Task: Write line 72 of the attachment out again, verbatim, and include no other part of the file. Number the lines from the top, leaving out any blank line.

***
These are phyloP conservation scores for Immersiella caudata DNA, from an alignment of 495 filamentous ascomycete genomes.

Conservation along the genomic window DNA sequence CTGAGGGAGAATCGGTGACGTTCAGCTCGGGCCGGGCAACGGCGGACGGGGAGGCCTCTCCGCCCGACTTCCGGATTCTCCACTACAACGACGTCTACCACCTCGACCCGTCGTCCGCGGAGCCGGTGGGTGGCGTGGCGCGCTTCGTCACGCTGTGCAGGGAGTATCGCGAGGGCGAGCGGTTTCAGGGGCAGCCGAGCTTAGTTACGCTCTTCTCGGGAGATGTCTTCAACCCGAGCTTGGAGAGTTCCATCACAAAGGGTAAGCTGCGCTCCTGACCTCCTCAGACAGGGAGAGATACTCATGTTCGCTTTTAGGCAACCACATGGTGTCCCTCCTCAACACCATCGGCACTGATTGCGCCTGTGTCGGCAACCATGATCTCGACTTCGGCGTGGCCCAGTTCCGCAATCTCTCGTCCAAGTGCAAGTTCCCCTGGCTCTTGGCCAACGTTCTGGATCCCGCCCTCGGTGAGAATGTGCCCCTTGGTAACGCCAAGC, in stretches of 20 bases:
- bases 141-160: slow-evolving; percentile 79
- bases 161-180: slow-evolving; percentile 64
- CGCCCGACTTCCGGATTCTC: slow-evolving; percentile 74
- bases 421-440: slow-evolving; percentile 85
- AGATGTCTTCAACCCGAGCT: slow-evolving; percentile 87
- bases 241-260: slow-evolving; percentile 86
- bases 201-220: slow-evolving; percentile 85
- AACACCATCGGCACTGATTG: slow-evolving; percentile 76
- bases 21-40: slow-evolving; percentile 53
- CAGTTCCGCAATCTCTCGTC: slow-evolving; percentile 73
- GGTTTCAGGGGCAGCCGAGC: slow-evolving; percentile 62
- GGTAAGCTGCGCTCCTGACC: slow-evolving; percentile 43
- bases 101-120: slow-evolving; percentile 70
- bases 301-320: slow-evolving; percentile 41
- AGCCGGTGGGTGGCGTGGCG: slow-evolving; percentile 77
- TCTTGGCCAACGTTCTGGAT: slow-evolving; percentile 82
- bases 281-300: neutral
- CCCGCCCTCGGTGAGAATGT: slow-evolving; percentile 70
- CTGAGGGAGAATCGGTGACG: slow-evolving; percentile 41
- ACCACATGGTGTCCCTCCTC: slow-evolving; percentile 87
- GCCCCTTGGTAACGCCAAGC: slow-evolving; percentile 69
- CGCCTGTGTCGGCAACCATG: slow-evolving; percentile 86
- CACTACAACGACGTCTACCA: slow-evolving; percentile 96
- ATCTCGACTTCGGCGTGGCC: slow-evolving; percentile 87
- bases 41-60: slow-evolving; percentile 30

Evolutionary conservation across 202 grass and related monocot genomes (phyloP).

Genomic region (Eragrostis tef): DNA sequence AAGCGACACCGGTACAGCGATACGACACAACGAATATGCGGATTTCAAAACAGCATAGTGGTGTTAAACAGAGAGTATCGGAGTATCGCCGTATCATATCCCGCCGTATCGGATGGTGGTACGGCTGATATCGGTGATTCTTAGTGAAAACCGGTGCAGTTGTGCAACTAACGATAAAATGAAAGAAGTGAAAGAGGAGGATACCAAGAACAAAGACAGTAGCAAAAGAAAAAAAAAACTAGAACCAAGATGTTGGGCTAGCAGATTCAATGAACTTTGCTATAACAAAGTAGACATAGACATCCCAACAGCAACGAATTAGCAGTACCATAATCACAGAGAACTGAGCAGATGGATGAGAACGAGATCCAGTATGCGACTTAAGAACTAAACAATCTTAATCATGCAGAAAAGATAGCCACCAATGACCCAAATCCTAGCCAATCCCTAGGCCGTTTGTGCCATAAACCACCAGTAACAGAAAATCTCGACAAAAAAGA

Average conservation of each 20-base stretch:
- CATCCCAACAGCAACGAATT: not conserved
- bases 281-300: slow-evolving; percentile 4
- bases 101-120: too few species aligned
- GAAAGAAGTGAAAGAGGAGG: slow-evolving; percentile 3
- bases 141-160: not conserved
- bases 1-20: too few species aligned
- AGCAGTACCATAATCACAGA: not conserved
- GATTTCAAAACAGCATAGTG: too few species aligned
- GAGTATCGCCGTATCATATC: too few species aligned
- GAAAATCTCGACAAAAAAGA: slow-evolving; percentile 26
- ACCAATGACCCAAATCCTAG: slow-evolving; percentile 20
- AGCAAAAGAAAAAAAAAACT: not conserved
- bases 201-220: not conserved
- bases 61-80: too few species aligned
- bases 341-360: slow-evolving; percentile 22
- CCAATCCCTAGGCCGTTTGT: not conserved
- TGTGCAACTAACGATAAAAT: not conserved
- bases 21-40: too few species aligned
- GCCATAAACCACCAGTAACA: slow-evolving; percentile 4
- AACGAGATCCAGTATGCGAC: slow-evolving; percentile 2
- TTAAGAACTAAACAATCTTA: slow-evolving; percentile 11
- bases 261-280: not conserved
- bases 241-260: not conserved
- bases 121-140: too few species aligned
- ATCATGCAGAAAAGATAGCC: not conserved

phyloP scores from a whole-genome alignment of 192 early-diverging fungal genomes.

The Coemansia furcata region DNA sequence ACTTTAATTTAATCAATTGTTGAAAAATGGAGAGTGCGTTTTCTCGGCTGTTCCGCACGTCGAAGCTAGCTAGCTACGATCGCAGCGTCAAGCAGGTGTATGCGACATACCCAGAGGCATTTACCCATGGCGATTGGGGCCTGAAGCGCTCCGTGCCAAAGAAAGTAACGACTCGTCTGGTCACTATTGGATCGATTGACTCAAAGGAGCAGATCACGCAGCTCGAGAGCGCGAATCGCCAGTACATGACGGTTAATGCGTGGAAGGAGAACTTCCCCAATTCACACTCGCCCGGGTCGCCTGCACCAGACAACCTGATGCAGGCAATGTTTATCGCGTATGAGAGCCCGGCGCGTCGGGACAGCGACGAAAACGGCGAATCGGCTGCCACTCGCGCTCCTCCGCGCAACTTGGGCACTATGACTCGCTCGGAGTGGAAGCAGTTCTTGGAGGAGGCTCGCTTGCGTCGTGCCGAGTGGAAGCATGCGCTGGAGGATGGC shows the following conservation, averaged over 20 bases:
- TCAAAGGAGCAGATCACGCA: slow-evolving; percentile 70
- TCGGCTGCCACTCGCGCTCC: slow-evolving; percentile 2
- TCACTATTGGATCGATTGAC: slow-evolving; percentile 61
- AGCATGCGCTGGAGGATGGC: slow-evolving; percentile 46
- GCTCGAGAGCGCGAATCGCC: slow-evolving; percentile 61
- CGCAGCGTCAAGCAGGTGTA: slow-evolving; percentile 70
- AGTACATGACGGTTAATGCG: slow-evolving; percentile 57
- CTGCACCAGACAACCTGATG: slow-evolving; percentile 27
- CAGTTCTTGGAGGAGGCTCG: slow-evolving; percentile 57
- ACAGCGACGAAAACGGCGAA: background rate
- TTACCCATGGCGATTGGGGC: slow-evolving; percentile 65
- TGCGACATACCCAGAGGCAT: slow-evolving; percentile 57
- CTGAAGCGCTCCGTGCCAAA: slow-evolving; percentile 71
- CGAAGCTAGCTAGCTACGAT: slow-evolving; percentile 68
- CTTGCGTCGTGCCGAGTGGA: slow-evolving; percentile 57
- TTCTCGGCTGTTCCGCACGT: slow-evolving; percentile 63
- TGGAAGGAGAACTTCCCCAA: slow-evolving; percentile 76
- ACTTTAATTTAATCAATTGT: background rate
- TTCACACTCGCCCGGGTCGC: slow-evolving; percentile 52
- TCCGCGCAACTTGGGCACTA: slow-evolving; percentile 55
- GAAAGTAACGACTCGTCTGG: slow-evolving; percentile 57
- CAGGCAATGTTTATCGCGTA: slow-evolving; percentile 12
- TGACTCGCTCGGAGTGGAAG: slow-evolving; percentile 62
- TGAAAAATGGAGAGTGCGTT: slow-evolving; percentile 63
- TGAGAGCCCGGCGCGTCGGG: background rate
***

- CTTGCGTCGTGCCGAGTGGA: slow-evolving; percentile 57